Jaza's World Trip


The main city on Sicily's south coast, Agrigento is most famous for the "Valle dei Templi", the magnificent and expansive Greek ruins that lie just south of the city, in a valley between the city and the sea. I spent this afternoon exploring the ruins, and I spent a night in the town as well.

Long ride via Caltanissetta

Not much to report about the majority of today's riding, as it was fairly uneventful. This morning I rode east (and slightly north) from Agrigento, headed inland and slightly into the mountains. I intended to take the highway directly to the inland city of Caltanissetta: but the signs out of Agrigento were a bit confusing, and I ended up instead taking a lesser route, which detoured through the town of Favara. Not to worry: I found the main highway soon enough; and it was a small and scenic (and less heavy-in-traffic) detour. The rest of the way to Caltanissetta — on the SS640 the whole way — was incredibly boring. I shouldn't complain, as the good-quality road, the tail wind, and the fair weather helped me eat up plenty of distance. But seriously: the boring (and rather arid and ugly) countryside, the lack of towns or buildings, and the repetitive (if gentle) ups and downs, combined to make this one of the most uneventful legs of my ride so far.

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Evening in Agrigento

Seeing that I've done a record three nights straight of rough camping — and that I'm in a big city with plenty of eating and accommodation options — the time has come for a night of splurging. After a thorough exploration of the Valle dei Templi this afternoon, I rode into the city of Agrigento, and found myself a nice budget hotel in which to spend the night. I was looking for a B&B — it seems that around here, hotels and B&Bs are virtually the same price-wise, and have the same offerings, except that one includes a meal and one doesn't — but the hotel was the best I could find. Also, Agrigento is a nice enough place, but it seems that the ruins in the valley are the main attraction — the city itself is nothing special, and doesn't warrant more than a night's stay.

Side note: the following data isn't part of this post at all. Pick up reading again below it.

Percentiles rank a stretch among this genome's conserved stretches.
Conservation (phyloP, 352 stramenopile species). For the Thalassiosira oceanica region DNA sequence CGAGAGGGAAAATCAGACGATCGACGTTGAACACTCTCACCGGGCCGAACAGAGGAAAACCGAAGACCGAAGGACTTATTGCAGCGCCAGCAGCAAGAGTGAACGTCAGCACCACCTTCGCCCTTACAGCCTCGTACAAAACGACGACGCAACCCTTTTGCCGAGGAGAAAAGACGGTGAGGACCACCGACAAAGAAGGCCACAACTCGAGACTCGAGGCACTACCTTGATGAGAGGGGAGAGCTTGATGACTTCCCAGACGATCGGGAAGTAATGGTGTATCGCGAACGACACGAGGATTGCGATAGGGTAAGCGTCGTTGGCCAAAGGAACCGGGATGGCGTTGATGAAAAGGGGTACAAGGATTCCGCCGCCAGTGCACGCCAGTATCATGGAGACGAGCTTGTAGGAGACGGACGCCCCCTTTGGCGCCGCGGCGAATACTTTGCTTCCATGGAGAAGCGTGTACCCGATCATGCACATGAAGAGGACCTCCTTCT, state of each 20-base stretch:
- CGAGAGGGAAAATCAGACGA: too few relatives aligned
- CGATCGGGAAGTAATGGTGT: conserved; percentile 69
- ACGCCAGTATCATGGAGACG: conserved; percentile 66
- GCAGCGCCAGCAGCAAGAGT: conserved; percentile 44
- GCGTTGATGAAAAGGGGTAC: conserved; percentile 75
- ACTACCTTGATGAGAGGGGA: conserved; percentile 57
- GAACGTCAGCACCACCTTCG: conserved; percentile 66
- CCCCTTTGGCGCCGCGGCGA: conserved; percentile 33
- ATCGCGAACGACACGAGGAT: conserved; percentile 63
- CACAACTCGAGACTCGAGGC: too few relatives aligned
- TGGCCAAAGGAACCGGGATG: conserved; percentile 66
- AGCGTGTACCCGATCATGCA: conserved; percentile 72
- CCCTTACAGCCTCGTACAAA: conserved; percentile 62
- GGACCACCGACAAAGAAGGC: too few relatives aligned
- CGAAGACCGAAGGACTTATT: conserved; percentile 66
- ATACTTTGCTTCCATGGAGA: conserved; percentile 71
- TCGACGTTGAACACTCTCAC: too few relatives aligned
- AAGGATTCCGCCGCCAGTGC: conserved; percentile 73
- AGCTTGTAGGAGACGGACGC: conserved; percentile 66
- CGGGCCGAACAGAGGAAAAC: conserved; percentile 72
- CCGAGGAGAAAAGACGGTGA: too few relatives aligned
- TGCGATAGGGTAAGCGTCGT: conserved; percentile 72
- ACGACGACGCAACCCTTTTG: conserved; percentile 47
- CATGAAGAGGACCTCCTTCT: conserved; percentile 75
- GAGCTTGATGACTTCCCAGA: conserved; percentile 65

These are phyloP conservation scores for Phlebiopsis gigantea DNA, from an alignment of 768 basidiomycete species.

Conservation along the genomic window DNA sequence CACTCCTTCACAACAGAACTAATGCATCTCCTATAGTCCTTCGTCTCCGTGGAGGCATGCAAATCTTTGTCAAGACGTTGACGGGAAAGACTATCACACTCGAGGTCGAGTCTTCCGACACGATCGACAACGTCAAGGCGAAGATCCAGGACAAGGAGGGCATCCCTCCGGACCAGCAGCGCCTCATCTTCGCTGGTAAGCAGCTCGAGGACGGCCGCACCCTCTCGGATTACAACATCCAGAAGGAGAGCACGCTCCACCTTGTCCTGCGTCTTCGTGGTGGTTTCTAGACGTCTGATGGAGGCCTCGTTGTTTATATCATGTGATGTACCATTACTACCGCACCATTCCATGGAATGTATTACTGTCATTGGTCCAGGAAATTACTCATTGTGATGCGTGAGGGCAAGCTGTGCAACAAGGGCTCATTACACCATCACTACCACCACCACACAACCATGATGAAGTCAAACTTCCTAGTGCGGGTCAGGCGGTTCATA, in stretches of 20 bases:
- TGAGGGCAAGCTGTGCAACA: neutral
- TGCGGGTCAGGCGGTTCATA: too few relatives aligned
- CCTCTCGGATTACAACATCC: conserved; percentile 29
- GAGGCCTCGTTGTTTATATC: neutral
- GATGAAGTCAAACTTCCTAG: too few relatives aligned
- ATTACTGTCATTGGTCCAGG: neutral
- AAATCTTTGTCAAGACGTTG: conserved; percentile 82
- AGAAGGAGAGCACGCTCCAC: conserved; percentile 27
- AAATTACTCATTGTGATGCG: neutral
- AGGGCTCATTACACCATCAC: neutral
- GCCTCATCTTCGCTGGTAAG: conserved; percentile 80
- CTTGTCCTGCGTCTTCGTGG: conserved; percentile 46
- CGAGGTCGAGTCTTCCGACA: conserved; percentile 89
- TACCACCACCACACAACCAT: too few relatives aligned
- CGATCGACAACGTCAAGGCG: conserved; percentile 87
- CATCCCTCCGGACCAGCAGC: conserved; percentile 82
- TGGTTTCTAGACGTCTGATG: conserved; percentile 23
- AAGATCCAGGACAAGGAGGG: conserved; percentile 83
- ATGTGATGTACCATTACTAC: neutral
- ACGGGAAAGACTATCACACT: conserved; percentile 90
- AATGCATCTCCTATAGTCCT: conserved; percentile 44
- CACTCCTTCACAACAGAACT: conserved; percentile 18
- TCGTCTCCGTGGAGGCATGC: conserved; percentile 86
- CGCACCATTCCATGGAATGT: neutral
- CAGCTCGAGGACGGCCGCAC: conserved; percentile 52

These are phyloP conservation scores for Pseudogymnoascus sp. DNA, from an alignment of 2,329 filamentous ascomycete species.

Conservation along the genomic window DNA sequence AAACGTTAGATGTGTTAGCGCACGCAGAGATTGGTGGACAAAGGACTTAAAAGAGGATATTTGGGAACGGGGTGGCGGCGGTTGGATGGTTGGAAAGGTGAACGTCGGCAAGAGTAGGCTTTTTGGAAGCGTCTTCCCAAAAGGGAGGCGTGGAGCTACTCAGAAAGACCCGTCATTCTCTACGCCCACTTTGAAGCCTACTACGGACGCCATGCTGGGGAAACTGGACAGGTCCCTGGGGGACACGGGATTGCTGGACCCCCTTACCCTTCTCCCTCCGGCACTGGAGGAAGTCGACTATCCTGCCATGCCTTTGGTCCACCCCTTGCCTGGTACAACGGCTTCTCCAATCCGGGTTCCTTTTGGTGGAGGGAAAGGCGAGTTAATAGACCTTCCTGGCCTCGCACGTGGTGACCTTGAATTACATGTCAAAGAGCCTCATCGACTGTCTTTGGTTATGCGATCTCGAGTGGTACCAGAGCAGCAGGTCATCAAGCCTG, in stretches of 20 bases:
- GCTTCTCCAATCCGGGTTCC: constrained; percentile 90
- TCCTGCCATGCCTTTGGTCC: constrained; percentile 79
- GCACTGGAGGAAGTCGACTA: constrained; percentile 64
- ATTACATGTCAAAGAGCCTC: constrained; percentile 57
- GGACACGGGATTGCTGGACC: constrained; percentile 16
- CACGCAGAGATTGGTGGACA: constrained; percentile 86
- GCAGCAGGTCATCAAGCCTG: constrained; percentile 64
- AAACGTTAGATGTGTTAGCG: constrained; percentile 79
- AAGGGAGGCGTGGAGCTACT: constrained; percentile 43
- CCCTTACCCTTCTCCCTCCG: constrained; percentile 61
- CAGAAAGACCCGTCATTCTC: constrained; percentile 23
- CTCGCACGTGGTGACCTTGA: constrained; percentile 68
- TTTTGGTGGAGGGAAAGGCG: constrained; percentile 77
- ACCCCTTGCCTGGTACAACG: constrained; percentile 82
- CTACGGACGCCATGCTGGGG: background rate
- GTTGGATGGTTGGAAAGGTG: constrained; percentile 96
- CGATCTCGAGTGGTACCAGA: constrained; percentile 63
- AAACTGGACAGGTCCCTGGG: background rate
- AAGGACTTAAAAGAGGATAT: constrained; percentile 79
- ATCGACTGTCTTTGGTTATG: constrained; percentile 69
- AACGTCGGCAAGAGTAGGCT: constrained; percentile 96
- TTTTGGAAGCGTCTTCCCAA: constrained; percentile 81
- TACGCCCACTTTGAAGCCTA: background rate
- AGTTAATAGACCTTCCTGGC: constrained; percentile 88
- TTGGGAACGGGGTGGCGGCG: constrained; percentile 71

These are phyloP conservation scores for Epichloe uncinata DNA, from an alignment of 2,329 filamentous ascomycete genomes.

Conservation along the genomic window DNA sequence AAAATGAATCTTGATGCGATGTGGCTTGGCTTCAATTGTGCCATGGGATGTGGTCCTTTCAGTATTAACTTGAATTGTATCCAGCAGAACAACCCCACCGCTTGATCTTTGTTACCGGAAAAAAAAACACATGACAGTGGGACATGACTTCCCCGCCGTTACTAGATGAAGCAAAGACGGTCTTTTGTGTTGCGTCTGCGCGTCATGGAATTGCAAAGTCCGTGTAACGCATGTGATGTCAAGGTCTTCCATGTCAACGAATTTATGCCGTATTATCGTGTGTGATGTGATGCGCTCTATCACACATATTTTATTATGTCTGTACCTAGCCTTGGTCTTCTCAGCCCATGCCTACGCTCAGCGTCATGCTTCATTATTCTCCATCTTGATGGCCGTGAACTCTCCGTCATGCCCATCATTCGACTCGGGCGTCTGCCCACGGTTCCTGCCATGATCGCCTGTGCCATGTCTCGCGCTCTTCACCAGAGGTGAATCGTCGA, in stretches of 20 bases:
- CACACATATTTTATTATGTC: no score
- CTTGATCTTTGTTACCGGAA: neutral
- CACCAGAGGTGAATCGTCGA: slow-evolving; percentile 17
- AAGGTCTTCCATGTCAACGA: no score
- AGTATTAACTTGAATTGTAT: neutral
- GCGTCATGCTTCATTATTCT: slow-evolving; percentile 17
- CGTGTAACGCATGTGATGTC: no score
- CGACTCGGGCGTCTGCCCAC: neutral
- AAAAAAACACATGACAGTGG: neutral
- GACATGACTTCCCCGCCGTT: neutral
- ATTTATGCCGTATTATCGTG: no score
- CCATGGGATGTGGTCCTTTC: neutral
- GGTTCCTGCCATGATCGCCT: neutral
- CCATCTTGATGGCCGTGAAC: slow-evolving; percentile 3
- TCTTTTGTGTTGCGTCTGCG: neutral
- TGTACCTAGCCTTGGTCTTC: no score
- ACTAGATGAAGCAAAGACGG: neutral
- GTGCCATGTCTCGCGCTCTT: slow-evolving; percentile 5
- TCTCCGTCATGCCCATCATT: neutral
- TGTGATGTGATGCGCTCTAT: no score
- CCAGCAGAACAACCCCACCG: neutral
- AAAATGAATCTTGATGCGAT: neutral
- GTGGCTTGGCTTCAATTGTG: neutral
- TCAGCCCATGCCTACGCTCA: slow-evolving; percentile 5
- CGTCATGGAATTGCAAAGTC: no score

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Valle dei Templi ruins

Along with easy terrain and fabulous weather, today was also a day of only a short time spent on the road. The reason: I was too busy to cycle much, as I had so many of these Sicilian Greek ruins to see :P. From Eraclea Minoa, it was another two hours or so of pleasant coastal riding, before I reached the big city of Agrigento, and its neighbouring site "Valle dei Templi" (lit: "Valley of the Temples") — probably the largest, the most impressive, and the best-known of all the archaeological ruins in Sicily. And it was lucky I got there by lunchtime: because the valley is quite expansive, and I needed several hours to explore it thoroughly, and to really appreciate it and to soak it all up. For any semi-serious visitor to Sicily, the Valle dei Templi is not to be missed: it may be a bit crowded (even in November), but it really does blow you away.

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Eraclea Minoa ruins

From my field near Sciacca, I continued east along the coast this morning, and passing by some random possible gum trees along the way. It was rather a hurried exit I made this morning, as the neighbours on the field spotted my tent — however, they didn't seem annoyed about it, they even walked past and said "good morning". Nevertheless, I didn't want to hang around and test their hospitality further: so at 7:50am, it was my earliest on-the-road start so far. The morning ride was glorious: as with yesterday, the Sicilian south coast continued to grace me with easy terrain, fine weather, gentle winds, and romantic Mediterranean scenery. My first stop for the day was the seaside Greek ruins of Eraclea Minoa.

Filed in: AgrigentoGreekArchaeologySereneNatural